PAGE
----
As an Amazon Associate I earn from qualifying purchases.
We’ve all had those moments. We’ve prepared the milk for our little bundle of joy, and before they even have a mouthful, they’re out for the count. This used to stress me out! I would worry about whether my breast milk would stay fresh until my baby woke up.
I spent many hours researching so that I can bring you the answer here today! The burning question for me was, how long does breast milk last after warming?
Let’s have a quick look at the right ways to warm breast milk, and then get into how long it lasts.
How to Warm Up Breast Milk
Yes—there’s a right way and a wrong way to do this! It’s important that you avoid overheating breast milk. Excessive heat can damage the unique enzymes found in mom’s breast milk, which reduces the great benefits it has on your baby’s immune system.
The ideal temperature for warmed-up breast milk is 98.6 degrees Fahrenheit—right around body temperature. It’s worth noting that there’s no harm in feeding your little one cold milk! But most babies are going to be more comfortable taking in milk that’s slightly warm.
I’ve found that the following methods are very efficient when warming up breast milk:
There are two methods you can use when it comes to making a water bath. The first is to warm water on the stove or get the water warm from the faucet. Fill a bowl with the warm water and place the sealed bottle of breast milk into the water. Leave the milk for a few minutes while it reaches the required temperature.
You’ll need to check the temperature of the bottle, not the water. If the water cools down too quickly, the bottle won’t warm efficiently. You could also hold the bottle under warm running water, rotating the bottle to warm the milk up evenly. While this method works fairly well, it does waste water!
Once the bottle has reached the right temperature, swirl it gently to incorporate the fat, which can sometimes separate while the bottle is standing.
Before you run out and buy a bottle warmer, do some research—not all bottle warmers are created equal. Some of them are designed to keep formula warm and aren’t suitable for breast milk. With that in mind, though, a bottle warmer can come in very handy to warm milk quickly for your baby in the early hours of the morning.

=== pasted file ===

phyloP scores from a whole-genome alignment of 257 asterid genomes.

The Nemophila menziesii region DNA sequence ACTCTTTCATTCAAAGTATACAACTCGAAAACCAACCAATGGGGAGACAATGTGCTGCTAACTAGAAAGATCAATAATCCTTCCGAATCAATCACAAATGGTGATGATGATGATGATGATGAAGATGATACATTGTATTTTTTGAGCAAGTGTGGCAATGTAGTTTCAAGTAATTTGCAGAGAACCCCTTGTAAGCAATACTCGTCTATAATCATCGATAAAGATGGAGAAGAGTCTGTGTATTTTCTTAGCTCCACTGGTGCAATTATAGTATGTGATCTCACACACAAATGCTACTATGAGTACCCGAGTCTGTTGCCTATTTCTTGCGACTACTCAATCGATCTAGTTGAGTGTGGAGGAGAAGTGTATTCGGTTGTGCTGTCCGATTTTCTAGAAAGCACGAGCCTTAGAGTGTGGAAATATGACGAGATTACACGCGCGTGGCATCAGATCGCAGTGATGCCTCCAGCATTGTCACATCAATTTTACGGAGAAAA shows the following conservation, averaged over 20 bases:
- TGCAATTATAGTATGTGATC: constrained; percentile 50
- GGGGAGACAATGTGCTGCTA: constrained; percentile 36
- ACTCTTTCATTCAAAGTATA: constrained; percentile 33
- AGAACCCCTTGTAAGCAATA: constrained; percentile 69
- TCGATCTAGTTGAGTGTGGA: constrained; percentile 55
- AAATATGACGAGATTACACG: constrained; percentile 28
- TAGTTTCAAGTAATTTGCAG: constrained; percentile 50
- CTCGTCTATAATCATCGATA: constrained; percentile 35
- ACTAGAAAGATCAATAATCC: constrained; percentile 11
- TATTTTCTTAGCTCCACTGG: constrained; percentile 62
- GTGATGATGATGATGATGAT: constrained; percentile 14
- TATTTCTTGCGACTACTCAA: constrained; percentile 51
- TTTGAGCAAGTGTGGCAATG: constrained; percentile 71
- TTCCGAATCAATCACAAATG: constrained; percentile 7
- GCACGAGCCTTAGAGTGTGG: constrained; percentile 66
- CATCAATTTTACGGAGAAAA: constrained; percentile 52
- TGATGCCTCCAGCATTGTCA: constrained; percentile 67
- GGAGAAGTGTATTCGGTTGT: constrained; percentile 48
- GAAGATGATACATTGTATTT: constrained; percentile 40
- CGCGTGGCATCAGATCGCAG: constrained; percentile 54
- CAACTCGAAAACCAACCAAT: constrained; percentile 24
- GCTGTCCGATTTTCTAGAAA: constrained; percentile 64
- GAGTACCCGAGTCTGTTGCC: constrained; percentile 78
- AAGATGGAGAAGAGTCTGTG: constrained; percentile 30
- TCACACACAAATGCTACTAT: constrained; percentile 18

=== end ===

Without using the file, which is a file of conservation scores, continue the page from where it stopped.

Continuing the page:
Be sure to test the settings of the bottle warmer so that the milk isn’t overheated. I recommend a dry run before trying this in the middle of the night!
There will be times that you don’t have access to a bowl or running water. In these cases, a travel warmer is super handy. Just run it under hot water before you leave the house, and it will work like a thermos flask. It will not only warm the milk, but it will keep it toasty for a while.
Hot Tip: Never warm your breast milk in the microwave! It heats unevenly and leaves hot spots that could burn your baby.
How Long Does Breast Milk Last After Warming?
Breast milk should be used within two hours of being warmed. If it’s one of those occasions where baby falls asleep before their bottle is warm, you should not reheat the milk when they wake up. Double-heated milk loses much of its nutritional value.
If your baby does drink but doesn’t finish the milk, whatever remains should be discarded. As soon as your baby begins to feed, their saliva will start to break down the enzymes of the milk, so whatever remains is compromised.
How Long Does It Last Once Expressed?
- You can store freshly expressed milk for up to four hours at room temperature.
- If refrigerated, fresh milk will last for up to four days.
- You can freeze freshly pumped milk for up to six months.
Benefits of Choosing Breast Milk Over Formula
One of the biggest challenges new mothers face is whether to breastfeed their child or to use formula.
It may not be possible for all women to breastfeed, while others may choose not to breastfeed due to medical conditions or their comfort level. Thankfully, infant formula offers a healthy alternative in those cases. But there are some special advantages to using breast milk instead of formula.
The American Academy of Pediatrics (AAP) recommends breastfeeding as it helps to build babies’ immunity. They also encourage mothers to breastfeed solely for the first six months and up until the 12-month mark with other food.
It’s important to note that you can still feed your baby breast milk without actively breastfeeding! Simply use a breast pump to collect the milk.
Benefits of breast milk include:
- It contains antibodies that help defend your baby against bacteria and viruses.
- It’s healthier for the baby’s tummy and causes fewer upsets.
- Breast milk contains hormones that promote and regulate appetite.
- Fatty acids in breast milk help develop baby’s brain and eyes.
- Stem cells in the milk support and repair organs.
Tips and Tools to Keep Breast Milk Fresher For Longer